Massacres spark protests

Hundreds of women have taken to the
streets of Nigeria’s capital, Abuja, and the central city of Jos in rallies
against Sunday’s massacre near Jos.

The women, mostly dressed in black,
demanded that the government protects women and children better.

At least 109 people were killed in
the ethnic clashes near Jos. Many were said to be women and children.

Witnesses and officials say the
perpetrators came from the mainly Muslim Fulani group. Most of the victims were
Christians from the Berom group.

The attacks appear to be
retaliation for violence in the villages around Jos in January, when most of
the victims were said to be Muslim.

The women in Jos carried placards
proclaiming: “Stop killing our future; Bloodshed in the Plateau [State]
must stop.”

They marched carrying Bibles,
wooden crosses or branches of mango trees, chanting: “No more soldiers.”

Christian pastor Esther Ebanga told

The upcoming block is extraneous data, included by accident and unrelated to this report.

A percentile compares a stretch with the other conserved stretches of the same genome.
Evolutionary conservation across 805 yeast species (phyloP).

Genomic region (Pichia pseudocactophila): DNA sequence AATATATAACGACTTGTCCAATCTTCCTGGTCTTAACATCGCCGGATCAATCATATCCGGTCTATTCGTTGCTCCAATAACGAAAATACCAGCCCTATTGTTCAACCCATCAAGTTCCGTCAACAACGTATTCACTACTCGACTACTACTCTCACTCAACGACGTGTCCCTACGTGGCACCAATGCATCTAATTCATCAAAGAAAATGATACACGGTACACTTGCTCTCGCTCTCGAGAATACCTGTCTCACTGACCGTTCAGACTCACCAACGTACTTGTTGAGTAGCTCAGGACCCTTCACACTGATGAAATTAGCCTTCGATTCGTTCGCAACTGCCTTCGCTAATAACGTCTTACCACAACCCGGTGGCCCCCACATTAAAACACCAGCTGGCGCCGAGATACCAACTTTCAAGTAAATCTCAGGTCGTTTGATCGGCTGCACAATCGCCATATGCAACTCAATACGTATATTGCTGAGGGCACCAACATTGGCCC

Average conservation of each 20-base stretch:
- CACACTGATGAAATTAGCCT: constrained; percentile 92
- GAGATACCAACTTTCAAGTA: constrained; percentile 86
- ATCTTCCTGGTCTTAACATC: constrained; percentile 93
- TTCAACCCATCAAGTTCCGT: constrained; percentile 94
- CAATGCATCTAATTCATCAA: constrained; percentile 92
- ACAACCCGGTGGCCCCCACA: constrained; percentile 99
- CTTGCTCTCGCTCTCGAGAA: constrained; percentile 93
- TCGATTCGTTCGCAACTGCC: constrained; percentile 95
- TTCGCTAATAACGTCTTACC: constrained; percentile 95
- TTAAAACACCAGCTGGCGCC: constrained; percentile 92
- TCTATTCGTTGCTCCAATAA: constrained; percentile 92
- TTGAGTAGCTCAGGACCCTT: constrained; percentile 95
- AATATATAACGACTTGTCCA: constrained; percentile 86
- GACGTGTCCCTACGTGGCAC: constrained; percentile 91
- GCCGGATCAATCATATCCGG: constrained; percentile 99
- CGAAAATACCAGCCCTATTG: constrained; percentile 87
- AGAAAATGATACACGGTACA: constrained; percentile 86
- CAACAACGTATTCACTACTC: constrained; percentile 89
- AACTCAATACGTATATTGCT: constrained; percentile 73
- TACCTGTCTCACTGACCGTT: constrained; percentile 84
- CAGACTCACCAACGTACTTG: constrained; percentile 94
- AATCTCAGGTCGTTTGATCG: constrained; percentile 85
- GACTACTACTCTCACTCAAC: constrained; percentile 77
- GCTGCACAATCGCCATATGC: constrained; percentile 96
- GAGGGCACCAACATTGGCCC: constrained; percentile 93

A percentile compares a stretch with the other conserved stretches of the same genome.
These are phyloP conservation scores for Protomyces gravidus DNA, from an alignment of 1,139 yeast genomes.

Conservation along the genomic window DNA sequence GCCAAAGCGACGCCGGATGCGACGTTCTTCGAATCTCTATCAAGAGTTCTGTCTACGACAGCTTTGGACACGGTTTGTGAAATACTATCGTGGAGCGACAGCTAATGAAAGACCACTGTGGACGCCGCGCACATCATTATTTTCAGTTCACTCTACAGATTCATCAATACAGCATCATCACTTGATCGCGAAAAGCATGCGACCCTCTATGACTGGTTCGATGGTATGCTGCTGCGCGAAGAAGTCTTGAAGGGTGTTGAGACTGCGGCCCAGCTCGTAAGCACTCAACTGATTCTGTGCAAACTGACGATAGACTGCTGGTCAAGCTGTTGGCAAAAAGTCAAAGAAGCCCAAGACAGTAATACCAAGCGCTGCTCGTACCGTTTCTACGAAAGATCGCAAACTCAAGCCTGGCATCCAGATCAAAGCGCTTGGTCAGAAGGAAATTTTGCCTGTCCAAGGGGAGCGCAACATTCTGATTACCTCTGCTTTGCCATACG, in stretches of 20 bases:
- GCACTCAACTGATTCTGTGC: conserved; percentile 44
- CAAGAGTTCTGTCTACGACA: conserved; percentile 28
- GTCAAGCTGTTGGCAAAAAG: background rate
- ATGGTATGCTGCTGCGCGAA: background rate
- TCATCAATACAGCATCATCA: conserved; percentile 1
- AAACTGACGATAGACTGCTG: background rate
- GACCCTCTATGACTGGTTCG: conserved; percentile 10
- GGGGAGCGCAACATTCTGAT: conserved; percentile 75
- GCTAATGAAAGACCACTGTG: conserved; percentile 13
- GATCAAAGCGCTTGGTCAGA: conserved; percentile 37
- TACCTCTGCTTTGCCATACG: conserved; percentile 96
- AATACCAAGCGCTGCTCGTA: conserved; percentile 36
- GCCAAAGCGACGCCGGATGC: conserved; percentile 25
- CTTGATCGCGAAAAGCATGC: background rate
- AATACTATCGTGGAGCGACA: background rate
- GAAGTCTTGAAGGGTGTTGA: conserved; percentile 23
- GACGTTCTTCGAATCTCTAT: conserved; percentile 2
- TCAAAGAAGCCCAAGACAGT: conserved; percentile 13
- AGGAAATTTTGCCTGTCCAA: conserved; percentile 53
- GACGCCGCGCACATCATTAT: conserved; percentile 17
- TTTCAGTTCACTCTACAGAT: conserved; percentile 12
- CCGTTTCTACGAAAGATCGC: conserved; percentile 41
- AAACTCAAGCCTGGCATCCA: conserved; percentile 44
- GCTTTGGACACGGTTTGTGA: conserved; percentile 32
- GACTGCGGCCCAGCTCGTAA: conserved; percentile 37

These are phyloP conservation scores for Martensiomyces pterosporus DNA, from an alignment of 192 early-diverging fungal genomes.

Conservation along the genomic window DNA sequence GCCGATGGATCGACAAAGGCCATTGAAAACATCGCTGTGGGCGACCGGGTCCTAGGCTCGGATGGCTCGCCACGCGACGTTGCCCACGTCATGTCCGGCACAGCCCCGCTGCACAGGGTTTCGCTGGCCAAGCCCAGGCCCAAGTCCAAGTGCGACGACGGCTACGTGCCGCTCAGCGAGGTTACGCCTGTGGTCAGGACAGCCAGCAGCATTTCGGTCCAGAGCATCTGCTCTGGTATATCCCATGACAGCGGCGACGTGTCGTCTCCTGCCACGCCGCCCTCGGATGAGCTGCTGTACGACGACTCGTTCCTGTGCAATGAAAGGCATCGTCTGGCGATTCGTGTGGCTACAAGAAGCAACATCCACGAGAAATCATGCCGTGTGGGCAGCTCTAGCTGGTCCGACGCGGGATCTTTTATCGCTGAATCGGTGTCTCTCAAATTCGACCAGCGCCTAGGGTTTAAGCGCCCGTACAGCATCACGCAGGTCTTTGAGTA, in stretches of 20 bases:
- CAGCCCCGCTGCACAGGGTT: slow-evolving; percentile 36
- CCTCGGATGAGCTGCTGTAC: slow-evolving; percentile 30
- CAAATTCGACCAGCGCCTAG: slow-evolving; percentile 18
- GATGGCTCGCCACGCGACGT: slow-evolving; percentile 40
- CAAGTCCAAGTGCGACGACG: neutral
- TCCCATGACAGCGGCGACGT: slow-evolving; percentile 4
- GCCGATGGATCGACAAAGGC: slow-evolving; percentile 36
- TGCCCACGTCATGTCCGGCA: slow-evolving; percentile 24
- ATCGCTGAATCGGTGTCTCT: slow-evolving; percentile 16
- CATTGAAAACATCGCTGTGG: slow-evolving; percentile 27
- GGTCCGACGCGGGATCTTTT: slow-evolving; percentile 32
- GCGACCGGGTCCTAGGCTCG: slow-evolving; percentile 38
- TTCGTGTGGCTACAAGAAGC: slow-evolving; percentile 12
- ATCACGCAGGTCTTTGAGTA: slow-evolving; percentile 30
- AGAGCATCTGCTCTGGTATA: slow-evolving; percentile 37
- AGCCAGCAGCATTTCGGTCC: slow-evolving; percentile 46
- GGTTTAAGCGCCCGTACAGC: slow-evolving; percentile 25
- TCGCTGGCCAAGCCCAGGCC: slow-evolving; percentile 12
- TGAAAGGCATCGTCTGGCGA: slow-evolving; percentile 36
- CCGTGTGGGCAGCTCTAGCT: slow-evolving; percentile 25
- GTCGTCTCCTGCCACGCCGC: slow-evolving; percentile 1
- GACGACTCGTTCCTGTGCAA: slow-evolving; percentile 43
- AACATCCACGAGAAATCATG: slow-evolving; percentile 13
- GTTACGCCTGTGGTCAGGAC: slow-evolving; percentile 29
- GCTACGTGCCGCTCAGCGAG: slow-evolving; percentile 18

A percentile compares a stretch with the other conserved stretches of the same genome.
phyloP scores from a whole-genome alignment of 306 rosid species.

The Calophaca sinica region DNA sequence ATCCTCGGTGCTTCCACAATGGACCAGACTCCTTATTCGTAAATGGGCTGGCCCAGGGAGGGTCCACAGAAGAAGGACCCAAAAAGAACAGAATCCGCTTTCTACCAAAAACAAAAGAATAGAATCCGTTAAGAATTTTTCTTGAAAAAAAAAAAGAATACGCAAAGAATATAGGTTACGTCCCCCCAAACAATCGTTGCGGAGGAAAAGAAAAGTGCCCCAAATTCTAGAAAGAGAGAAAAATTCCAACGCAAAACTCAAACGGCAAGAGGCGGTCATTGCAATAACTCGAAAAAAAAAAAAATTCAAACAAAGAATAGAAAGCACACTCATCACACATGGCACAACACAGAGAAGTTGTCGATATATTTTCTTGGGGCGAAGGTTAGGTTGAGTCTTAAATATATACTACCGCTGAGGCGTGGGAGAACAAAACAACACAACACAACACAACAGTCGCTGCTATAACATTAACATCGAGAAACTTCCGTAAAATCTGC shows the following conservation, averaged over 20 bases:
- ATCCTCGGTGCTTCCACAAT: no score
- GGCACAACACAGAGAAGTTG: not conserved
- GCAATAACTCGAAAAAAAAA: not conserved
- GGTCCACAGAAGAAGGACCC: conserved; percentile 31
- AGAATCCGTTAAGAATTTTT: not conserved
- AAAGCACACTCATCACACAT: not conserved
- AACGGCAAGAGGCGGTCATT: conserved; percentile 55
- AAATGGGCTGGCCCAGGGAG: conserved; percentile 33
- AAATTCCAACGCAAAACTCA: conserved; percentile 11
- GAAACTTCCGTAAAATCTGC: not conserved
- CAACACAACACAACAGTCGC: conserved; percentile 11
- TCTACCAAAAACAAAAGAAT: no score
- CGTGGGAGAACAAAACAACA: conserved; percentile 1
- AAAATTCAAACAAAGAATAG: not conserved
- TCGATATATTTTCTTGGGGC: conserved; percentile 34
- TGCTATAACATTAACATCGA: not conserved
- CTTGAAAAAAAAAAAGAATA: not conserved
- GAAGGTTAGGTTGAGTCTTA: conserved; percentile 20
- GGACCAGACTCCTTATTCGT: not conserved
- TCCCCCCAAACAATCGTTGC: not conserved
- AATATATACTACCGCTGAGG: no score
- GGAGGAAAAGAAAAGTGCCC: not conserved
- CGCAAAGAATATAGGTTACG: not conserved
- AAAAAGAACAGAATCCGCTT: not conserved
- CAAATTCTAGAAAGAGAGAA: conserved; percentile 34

the crowds of women: “Enough is enough.”

“All we are asking is that our
children and women should not be killed anymore.”

Meanwhile in Abuja, women staged a
similar rally, carrying pictures of the dead.

Risika Razak, one of the leaders of
the protest, said she wanted to show the government that “things are not
going right”.

“They should beef up security
in troubled areas so that we would be able to know that people that go to bed
will wake up the next day and life will continue,” she said.

Officials and religious leaders
have accused the military of not acting quickly enough to prevent the massacre.

But on Thursday, the commander of
the regional task force, Major General Salih Maina, rebuffed the criticism.

He said the army was told of the
violence only after it had happened.

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